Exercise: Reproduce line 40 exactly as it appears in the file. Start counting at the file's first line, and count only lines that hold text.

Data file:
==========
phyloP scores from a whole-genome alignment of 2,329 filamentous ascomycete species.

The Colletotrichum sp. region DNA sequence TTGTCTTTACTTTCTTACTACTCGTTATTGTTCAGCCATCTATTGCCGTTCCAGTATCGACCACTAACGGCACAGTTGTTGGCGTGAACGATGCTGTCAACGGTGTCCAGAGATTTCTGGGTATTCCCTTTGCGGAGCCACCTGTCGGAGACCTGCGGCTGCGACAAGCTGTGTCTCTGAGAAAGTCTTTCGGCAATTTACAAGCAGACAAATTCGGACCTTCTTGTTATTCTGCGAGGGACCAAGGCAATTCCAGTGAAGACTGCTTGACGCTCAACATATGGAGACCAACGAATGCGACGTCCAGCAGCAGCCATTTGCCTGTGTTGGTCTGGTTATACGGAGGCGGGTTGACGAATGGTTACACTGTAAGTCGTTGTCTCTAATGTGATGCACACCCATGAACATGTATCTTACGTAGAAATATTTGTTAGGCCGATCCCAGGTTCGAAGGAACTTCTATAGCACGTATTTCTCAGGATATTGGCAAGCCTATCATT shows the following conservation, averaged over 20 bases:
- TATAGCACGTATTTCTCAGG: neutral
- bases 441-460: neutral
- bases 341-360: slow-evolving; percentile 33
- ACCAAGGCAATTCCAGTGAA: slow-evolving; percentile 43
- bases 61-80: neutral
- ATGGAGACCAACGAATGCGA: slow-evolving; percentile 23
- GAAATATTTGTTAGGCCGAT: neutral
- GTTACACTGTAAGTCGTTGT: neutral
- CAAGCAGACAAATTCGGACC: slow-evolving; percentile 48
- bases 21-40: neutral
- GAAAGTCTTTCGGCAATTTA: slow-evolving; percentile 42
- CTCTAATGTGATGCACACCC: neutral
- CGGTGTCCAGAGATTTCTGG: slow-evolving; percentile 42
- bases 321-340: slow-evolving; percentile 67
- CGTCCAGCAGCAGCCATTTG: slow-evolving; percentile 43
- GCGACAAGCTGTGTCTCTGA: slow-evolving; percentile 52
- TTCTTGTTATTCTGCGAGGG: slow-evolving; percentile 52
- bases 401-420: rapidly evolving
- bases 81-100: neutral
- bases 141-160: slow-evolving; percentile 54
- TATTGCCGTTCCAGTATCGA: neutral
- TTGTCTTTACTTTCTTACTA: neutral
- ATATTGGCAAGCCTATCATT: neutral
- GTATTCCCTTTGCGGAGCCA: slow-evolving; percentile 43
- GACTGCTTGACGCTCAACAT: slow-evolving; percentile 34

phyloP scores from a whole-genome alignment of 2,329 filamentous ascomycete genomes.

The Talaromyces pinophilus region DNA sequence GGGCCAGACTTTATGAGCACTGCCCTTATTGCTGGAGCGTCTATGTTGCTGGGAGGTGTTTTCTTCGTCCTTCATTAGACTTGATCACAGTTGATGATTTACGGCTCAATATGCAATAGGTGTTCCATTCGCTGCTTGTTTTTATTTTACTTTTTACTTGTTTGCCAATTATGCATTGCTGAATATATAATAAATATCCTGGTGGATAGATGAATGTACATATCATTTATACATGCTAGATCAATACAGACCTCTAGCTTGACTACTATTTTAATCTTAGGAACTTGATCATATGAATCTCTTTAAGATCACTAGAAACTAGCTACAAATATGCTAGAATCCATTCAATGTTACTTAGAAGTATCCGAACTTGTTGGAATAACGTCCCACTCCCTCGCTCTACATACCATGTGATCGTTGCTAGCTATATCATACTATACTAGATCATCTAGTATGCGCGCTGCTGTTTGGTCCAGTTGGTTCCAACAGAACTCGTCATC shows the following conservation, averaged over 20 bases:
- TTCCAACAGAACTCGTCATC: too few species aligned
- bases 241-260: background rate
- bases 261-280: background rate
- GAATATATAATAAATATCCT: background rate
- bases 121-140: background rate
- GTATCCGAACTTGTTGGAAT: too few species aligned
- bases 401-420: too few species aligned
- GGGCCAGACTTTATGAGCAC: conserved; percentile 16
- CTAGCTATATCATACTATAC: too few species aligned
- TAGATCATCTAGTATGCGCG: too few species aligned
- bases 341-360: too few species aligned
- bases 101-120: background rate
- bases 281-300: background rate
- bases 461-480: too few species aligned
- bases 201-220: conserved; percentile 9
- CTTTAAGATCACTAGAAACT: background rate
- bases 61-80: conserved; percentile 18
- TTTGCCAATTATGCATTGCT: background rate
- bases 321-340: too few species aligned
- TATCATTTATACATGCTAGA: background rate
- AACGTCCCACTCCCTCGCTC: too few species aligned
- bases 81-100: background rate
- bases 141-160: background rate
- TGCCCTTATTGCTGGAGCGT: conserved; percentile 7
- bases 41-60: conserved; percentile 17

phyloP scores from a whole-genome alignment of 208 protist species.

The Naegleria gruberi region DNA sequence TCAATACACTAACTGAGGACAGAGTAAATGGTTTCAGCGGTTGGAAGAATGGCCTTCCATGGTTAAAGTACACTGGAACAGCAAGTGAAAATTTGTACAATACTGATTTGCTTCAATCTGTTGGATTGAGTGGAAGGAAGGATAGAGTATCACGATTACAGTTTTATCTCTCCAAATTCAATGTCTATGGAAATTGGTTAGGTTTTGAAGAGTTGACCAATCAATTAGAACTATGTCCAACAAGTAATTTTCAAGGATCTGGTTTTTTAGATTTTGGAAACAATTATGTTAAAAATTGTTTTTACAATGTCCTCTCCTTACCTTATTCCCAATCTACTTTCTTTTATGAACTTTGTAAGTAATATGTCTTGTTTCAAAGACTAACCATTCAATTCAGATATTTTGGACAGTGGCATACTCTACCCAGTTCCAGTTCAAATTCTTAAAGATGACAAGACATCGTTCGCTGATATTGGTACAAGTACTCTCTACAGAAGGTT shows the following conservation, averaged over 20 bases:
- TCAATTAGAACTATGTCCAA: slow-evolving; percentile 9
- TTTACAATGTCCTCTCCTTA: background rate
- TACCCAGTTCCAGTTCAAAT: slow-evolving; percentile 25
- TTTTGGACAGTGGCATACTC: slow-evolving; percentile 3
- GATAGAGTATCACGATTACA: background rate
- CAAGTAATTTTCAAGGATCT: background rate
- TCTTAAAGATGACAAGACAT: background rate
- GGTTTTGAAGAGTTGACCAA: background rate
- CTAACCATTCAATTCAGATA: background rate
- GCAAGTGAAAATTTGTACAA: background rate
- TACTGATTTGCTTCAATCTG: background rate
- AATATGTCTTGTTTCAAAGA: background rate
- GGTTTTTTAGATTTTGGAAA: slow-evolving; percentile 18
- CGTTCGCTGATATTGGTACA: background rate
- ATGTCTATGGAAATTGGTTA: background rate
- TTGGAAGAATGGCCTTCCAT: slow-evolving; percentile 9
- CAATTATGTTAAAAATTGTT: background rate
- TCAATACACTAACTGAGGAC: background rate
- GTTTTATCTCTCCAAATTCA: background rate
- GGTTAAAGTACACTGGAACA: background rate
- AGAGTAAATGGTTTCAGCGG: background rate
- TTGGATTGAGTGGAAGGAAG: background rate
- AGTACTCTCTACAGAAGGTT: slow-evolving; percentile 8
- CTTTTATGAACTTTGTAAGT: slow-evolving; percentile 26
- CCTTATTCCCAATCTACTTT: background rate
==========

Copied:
- bases 341-360: too few species aligned